Hubby Cooks: French Onion Soup
The entire world has practically seen “Julie & Julia” by now. I think we are the last of our friends to partake. While it’s got mixed reviews, what it’s done in my household is spark the husband’s curiosity about Julia Child, and then some.
I got home from work a few weeks ago and found him watching a Julia Child cooking video.
“What’s this? You’re watching Julia?”
The voice, mannerisms and sometimes clumsiness, you’ve got to love her. The hubby can do a perfect imitation of Julia saying “…and add a little butter…”.
He’s intrigued with her and learning to cook; this is a first. Well maybe not 100% as he does make one heck of a poached egg.
The first episode he dug into was French onion soup. He got a quick lesson on holding a knife and cutting onions then went to town. I gave a tad bit of coaching here and there to make his life easier. The biggest challenge was not having soup tureens or bowls that would work well, so he was creative.
The outcome was extraordinary. I welcome him making it anytime. For anyone out there who doesn’t cook but would like to give a try, here is Mrs. Child’s recipe, albeit a few changes.
French Onion Soup (Soupe à l’Oignon Gratinée)
3 tablespoons butter
1 1/2 lbs. or about 6 cups thinly sliced yellow onions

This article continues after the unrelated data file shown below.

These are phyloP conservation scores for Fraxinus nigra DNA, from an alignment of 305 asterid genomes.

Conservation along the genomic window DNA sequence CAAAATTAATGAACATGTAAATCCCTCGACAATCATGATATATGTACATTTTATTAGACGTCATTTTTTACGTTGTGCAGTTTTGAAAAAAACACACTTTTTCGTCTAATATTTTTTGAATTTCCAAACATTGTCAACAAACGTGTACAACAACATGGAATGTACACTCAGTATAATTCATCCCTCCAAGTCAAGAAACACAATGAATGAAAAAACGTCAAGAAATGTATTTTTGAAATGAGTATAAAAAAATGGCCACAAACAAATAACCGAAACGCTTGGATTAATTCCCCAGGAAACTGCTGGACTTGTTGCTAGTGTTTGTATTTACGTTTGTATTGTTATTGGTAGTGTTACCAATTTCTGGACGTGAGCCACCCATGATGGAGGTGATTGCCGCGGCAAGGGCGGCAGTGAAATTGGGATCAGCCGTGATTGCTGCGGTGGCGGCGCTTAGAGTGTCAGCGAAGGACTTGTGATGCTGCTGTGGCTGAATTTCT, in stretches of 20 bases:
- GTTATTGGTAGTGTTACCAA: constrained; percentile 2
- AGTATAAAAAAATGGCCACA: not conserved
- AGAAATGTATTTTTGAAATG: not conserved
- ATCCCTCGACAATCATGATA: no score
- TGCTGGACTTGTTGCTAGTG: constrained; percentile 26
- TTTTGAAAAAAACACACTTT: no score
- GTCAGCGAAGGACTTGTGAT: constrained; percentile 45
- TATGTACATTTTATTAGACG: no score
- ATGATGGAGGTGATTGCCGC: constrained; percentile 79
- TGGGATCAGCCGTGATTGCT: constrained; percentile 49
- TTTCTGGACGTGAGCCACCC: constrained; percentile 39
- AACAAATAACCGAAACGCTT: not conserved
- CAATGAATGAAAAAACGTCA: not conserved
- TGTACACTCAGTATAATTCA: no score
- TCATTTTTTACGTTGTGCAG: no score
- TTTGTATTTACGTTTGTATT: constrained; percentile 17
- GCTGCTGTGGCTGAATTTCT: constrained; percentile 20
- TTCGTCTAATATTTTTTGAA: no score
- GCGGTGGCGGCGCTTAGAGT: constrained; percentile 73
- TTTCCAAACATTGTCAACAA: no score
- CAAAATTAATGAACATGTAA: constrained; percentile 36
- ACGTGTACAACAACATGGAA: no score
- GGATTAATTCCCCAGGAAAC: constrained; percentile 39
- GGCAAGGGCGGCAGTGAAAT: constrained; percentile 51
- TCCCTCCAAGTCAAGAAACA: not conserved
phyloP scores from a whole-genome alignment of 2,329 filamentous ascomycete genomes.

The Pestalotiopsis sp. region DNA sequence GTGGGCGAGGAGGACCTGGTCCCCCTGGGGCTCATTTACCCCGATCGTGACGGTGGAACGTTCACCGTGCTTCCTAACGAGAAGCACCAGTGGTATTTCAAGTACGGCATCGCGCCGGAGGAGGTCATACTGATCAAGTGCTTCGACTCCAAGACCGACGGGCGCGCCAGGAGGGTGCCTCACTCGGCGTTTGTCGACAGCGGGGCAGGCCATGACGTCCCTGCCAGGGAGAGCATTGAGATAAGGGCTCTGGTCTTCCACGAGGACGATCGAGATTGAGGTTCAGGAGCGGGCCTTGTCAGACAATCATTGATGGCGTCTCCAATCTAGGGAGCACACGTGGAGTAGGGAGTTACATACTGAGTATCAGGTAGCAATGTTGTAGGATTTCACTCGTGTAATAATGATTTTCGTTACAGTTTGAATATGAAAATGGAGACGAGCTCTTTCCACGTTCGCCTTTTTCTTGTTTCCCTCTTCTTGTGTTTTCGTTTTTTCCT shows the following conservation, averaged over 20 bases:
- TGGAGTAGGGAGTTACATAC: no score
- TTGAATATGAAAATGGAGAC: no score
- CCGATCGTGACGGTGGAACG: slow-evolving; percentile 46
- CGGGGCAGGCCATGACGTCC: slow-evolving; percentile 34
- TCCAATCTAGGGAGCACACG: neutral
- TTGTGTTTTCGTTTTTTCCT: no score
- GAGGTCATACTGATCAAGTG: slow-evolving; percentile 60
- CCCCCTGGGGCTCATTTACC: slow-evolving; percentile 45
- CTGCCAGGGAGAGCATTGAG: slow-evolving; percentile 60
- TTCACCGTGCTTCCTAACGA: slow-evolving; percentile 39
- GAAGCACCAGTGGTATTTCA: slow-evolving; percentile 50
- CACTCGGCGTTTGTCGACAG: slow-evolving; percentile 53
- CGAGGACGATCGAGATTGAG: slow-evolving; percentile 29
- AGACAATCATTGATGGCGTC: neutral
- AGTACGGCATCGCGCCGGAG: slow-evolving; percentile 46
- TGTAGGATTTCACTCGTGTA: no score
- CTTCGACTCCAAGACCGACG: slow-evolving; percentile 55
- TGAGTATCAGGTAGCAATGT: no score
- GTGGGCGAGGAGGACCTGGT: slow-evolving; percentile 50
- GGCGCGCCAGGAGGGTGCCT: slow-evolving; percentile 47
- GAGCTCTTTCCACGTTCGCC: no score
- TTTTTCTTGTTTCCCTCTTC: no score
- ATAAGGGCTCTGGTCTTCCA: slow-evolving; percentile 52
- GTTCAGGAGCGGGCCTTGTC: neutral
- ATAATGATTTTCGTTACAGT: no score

1 teaspoon salt
1/2 teaspoon sugar
3 tablespoons unbleached white flour
6 cups beef stock (homemade is best)
1 cup red wine
1 bay leaf
1/2 teaspoon rubbed sage
salt and freshly ground black pepper
1 1/2 cups grated Gruyère or Emmentaler cheese
Melt the butter in a soup pot or Dutch oven over medium heat. Add the sliced onions. Cook, stirring periodically for about 15 minutes or so. If the onions begin to stick on the bottom, turn the heat down a little.
Stir in the salt and sugar. Continue to cook for another 15 to 25 minutes, again stirring periodically, until the onions are deep brown and kind of jammy. In the meantime, warm the stock in a separate pot.
Stir in the flour and cook for about 2 minutes, stirring continuously to brown the flour. Remove from heat and briskly stir in one cup of the warm stock. Add the wine, herbs and remaining stock, then bring to a simmer. Simmer for 20-30 minutes then taste and add more salt and/or pepper if needed.
While the soup is simmering, preheat the oven to 350˚ F. Cut the baguette into ½-inch thick slices. Brush each side generously with olive oil and place on a parchment lined sheet pan. Toast them until golden brown (about 6 to 10 minutes). Remove and let cool.
Place 2 or 3 toasted baguette slices in the bottom of each heatproof bowl.
Ladle soup over the toasts, making sure to include lots of onions. Top with about ¼ cup grated cheese. Place bowls on a parchment lined sheet pan.
Turn the oven to broil. Make sure the oven rack is low enough to hold your bowls and not hit the top-heating element.
Broil until bubbly and the cheese turns a golden brown. Keep a close eye as this goes quick. Remove and make sure to let the soup cool slightly before consuming as it can burn your mouth, seriously.
Don’t forget about wine! As Julia said in this particular French Chef video, enjoy with a glass of Beaujolais. We just happened to have a bottle and it was great with the soup!
A final note for curious minds: This recipe is from her book, The French Chef. It’s different from the one in Mastering the Art of French Cooking. You can find her cooking videos on Netflix.